"The designation of critical habitat imposes burdensome requirements on federal agencies and landowners," Julie MacDonald, deputy assistant secretary for the Fish and Wildlife Service told a U.S. Senate hearing last month.
MacDonald said the government is committed to conservation with "all the means available to us," but added that continuous litigation by environmental groups is crippling the government's ability to put species on the endangered list.
Environmentalists have accused her of ignoring science and the public interest by removing "all balanced conservation measures" at the dunes. "She is a Bush administration political appointee who has joined the off-road vehicle lobby-sponsored junket," Patterson told Tierramérica.
In addition to being a rich source of biodiversity, the Algodones dunes are considered sacred sites by the U.S. native Quenchan tribe, who have lived there for thousands of years and do not want the dunes to be used for recreation.
Environmental groups say ATVs are often equipped with special tires that cut deep into the sand, directly killing animals and destroying their habitat. Since 80 percent of desert fauna spend daytime hours underground, many animals are subsequently crushed or maimed by the vehicles.
Surveys comparing dunes where off-road vehicles are used with untouched areas indicate that the ATVs cause drastic reduction in beetle species and pose serious threats to the survival of many other rare species that depend on the plants for food.
Until 2000, ATVs were using 85 percent of the 65,000 hectares of the dunes, but now the activity is confined to some 20,000 hectares as a result of a lawsuit filed by the Center and other environmental groups.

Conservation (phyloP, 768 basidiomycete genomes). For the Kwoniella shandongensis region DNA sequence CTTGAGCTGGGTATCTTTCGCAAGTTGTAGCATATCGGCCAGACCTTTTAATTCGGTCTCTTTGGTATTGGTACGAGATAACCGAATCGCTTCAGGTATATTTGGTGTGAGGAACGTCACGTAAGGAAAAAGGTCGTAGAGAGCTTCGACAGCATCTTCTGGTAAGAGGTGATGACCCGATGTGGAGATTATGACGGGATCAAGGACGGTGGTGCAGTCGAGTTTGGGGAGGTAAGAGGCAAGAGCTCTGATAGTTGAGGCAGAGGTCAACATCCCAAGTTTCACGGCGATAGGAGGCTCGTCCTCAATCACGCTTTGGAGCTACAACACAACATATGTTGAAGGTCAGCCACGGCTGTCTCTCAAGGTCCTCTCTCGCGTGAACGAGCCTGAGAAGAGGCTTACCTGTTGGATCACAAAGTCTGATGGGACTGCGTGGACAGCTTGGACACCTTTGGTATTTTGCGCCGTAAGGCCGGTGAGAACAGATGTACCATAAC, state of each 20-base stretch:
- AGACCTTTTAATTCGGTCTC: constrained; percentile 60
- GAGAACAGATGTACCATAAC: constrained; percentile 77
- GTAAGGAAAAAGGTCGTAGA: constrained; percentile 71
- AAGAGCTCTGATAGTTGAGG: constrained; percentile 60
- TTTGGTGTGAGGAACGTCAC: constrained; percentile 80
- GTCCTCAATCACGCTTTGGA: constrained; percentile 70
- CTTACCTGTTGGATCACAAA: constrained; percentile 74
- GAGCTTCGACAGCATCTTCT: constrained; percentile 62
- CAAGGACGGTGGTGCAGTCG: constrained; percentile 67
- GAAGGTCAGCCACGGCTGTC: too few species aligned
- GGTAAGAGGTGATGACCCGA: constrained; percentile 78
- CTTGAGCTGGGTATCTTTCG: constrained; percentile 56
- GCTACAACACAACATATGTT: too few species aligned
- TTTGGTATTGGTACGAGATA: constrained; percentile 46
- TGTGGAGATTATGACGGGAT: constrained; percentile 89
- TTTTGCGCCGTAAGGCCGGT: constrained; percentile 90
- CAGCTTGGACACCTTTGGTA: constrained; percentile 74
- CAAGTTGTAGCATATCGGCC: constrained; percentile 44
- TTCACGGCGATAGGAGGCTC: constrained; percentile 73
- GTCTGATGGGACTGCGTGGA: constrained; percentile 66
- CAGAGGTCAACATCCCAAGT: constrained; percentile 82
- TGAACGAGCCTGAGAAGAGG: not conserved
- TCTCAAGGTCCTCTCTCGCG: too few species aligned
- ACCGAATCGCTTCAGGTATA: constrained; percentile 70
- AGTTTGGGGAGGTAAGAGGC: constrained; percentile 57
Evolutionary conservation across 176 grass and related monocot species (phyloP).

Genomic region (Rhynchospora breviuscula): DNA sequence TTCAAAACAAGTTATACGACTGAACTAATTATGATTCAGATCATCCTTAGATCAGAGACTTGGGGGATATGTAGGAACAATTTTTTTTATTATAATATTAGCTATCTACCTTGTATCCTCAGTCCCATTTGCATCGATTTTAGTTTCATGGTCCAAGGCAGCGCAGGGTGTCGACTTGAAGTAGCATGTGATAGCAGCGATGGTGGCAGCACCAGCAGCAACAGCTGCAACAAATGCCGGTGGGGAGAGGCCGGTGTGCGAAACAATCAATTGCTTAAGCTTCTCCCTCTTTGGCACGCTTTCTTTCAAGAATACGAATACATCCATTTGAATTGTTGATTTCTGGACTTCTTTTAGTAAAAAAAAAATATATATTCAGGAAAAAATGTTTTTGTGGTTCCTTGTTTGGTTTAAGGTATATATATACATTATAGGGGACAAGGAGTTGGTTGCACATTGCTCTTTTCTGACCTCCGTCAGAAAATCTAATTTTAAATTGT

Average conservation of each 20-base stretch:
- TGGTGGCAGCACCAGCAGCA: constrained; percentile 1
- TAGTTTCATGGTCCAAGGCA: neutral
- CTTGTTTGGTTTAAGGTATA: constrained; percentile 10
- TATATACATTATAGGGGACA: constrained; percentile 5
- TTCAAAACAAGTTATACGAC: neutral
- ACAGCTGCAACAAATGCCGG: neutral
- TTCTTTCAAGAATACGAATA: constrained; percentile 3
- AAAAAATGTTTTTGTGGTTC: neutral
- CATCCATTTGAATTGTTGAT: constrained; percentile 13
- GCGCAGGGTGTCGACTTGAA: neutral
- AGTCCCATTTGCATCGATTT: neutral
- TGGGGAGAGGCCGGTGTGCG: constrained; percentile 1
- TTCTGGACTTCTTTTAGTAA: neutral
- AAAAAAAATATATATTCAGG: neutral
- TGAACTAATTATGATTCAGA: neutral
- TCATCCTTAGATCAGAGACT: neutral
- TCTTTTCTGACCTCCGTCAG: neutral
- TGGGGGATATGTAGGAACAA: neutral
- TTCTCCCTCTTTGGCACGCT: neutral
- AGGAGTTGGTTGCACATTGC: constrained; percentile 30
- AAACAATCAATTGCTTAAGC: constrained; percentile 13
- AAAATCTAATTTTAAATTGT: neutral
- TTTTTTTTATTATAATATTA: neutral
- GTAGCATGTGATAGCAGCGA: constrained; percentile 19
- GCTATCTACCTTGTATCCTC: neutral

Some activists say that since the off-road lobby was never happy with the compromise reached between the government and environmental groups six years ago, it continues to put pressure on the federal authorities to open more dunes for recreation.
In July 2004, the Center and other groups presented the federal authorities with a petition for the legal protection of 17 insect species living in the dune habitat. Experts say these insects are adapted to the hot, arid environment and often exhibit habitat specialization, such as dependence on a particular host plant.
But the Fish and Wildlife service has so far recognized only five insects as potentially threatened by extinction.
Environmentalists fear that if these species are not protected now, they will soon be wiped out by the off-road recreation industry.
"Our petition presents good scientific evidence," said Patterson. "The Endangered Species Act works, and it's the law. But this administration won't follow up."
Describing the government's response as "irresponsible," activists say they will have no option but to take the authorities to the court again.
"The Bush administration has created a weird and awkward paradigm in which scientific decisions are made by politicians and the courts have to make decisions based on science," says Karen Schambach, director of Public Employees for Environmental Responsibility, an independent advocacy group.
* Haider Rizvi is an IPS correspondent.